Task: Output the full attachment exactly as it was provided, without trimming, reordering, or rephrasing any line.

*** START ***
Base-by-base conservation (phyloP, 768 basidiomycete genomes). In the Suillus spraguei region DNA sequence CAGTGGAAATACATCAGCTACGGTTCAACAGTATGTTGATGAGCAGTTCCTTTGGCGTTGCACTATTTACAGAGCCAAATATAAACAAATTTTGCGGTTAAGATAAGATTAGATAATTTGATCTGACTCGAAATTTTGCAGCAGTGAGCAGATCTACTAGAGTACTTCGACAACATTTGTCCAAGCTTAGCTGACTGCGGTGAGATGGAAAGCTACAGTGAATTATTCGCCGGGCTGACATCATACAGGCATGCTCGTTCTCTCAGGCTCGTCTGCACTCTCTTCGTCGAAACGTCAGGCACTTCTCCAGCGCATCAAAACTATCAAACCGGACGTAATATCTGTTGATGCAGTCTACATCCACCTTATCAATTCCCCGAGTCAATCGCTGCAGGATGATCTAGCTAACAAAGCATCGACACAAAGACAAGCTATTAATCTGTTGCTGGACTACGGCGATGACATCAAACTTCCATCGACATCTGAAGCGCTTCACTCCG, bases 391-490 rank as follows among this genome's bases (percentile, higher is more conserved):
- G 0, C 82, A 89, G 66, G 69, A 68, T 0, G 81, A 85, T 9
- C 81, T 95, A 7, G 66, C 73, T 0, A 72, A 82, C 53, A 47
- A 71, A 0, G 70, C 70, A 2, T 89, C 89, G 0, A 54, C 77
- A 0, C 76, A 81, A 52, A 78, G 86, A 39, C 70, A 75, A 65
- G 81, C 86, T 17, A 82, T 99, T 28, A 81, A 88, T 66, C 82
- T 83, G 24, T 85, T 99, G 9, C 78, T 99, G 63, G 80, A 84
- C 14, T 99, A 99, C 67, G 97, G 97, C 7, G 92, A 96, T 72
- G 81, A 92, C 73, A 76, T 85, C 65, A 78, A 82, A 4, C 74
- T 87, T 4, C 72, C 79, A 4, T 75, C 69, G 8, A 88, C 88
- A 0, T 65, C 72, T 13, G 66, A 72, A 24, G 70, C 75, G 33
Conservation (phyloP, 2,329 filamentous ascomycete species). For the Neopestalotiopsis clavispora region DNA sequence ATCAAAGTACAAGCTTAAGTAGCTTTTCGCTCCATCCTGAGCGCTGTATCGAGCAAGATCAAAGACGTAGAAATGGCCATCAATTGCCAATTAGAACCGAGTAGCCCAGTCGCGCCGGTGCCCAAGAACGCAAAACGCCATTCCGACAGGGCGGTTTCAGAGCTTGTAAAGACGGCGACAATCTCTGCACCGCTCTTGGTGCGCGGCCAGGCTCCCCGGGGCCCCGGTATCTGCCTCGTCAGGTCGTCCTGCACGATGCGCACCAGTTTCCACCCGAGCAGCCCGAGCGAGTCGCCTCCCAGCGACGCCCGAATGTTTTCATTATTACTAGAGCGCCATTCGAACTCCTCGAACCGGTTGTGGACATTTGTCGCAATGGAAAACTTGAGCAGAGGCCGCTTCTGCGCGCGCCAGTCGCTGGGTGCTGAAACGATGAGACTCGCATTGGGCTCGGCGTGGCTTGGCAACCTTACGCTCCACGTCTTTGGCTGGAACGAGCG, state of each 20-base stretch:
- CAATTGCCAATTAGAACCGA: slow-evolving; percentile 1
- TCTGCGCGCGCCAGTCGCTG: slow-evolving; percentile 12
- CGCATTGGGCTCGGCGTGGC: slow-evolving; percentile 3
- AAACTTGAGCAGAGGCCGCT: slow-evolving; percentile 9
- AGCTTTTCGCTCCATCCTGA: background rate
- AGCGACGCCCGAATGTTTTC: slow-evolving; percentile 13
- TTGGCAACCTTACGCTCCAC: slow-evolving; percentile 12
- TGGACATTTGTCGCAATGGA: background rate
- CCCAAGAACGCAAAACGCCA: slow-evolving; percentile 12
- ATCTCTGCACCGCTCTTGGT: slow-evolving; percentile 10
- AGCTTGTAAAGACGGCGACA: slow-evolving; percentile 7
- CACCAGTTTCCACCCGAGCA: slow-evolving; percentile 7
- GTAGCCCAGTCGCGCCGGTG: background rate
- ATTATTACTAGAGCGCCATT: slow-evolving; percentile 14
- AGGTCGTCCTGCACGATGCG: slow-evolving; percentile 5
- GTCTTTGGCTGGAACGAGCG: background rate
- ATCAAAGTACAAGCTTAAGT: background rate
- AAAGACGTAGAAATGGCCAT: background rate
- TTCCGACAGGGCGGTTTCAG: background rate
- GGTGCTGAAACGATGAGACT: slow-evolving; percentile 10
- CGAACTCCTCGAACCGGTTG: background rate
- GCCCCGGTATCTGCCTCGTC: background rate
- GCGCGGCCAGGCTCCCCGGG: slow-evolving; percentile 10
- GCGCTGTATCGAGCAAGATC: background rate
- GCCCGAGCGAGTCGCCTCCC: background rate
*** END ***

Base-by-base conservation (phyloP, 768 basidiomycete genomes). In the Suillus spraguei region DNA sequence CAGTGGAAATACATCAGCTACGGTTCAACAGTATGTTGATGAGCAGTTCCTTTGGCGTTGCACTATTTACAGAGCCAAATATAAACAAATTTTGCGGTTAAGATAAGATTAGATAATTTGATCTGACTCGAAATTTTGCAGCAGTGAGCAGATCTACTAGAGTACTTCGACAACATTTGTCCAAGCTTAGCTGACTGCGGTGAGATGGAAAGCTACAGTGAATTATTCGCCGGGCTGACATCATACAGGCATGCTCGTTCTCTCAGGCTCGTCTGCACTCTCTTCGTCGAAACGTCAGGCACTTCTCCAGCGCATCAAAACTATCAAACCGGACGTAATATCTGTTGATGCAGTCTACATCCACCTTATCAATTCCCCGAGTCAATCGCTGCAGGATGATCTAGCTAACAAAGCATCGACACAAAGACAAGCTATTAATCTGTTGCTGGACTACGGCGATGACATCAAACTTCCATCGACATCTGAAGCGCTTCACTCCG, bases 391-490 rank as follows among this genome's bases (percentile, higher is more conserved):
- G 0, C 82, A 89, G 66, G 69, A 68, T 0, G 81, A 85, T 9
- C 81, T 95, A 7, G 66, C 73, T 0, A 72, A 82, C 53, A 47
- A 71, A 0, G 70, C 70, A 2, T 89, C 89, G 0, A 54, C 77
- A 0, C 76, A 81, A 52, A 78, G 86, A 39, C 70, A 75, A 65
- G 81, C 86, T 17, A 82, T 99, T 28, A 81, A 88, T 66, C 82
- T 83, G 24, T 85, T 99, G 9, C 78, T 99, G 63, G 80, A 84
- C 14, T 99, A 99, C 67, G 97, G 97, C 7, G 92, A 96, T 72
- G 81, A 92, C 73, A 76, T 85, C 65, A 78, A 82, A 4, C 74
- T 87, T 4, C 72, C 79, A 4, T 75, C 69, G 8, A 88, C 88
- A 0, T 65, C 72, T 13, G 66, A 72, A 24, G 70, C 75, G 33
Conservation (phyloP, 2,329 filamentous ascomycete species). For the Neopestalotiopsis clavispora region DNA sequence ATCAAAGTACAAGCTTAAGTAGCTTTTCGCTCCATCCTGAGCGCTGTATCGAGCAAGATCAAAGACGTAGAAATGGCCATCAATTGCCAATTAGAACCGAGTAGCCCAGTCGCGCCGGTGCCCAAGAACGCAAAACGCCATTCCGACAGGGCGGTTTCAGAGCTTGTAAAGACGGCGACAATCTCTGCACCGCTCTTGGTGCGCGGCCAGGCTCCCCGGGGCCCCGGTATCTGCCTCGTCAGGTCGTCCTGCACGATGCGCACCAGTTTCCACCCGAGCAGCCCGAGCGAGTCGCCTCCCAGCGACGCCCGAATGTTTTCATTATTACTAGAGCGCCATTCGAACTCCTCGAACCGGTTGTGGACATTTGTCGCAATGGAAAACTTGAGCAGAGGCCGCTTCTGCGCGCGCCAGTCGCTGGGTGCTGAAACGATGAGACTCGCATTGGGCTCGGCGTGGCTTGGCAACCTTACGCTCCACGTCTTTGGCTGGAACGAGCG, state of each 20-base stretch:
- CAATTGCCAATTAGAACCGA: slow-evolving; percentile 1
- TCTGCGCGCGCCAGTCGCTG: slow-evolving; percentile 12
- CGCATTGGGCTCGGCGTGGC: slow-evolving; percentile 3
- AAACTTGAGCAGAGGCCGCT: slow-evolving; percentile 9
- AGCTTTTCGCTCCATCCTGA: background rate
- AGCGACGCCCGAATGTTTTC: slow-evolving; percentile 13
- TTGGCAACCTTACGCTCCAC: slow-evolving; percentile 12
- TGGACATTTGTCGCAATGGA: background rate
- CCCAAGAACGCAAAACGCCA: slow-evolving; percentile 12
- ATCTCTGCACCGCTCTTGGT: slow-evolving; percentile 10
- AGCTTGTAAAGACGGCGACA: slow-evolving; percentile 7
- CACCAGTTTCCACCCGAGCA: slow-evolving; percentile 7
- GTAGCCCAGTCGCGCCGGTG: background rate
- ATTATTACTAGAGCGCCATT: slow-evolving; percentile 14
- AGGTCGTCCTGCACGATGCG: slow-evolving; percentile 5
- GTCTTTGGCTGGAACGAGCG: background rate
- ATCAAAGTACAAGCTTAAGT: background rate
- AAAGACGTAGAAATGGCCAT: background rate
- TTCCGACAGGGCGGTTTCAG: background rate
- GGTGCTGAAACGATGAGACT: slow-evolving; percentile 10
- CGAACTCCTCGAACCGGTTG: background rate
- GCCCCGGTATCTGCCTCGTC: background rate
- GCGCGGCCAGGCTCCCCGGG: slow-evolving; percentile 10
- GCGCTGTATCGAGCAAGATC: background rate
- GCCCGAGCGAGTCGCCTCCC: background rate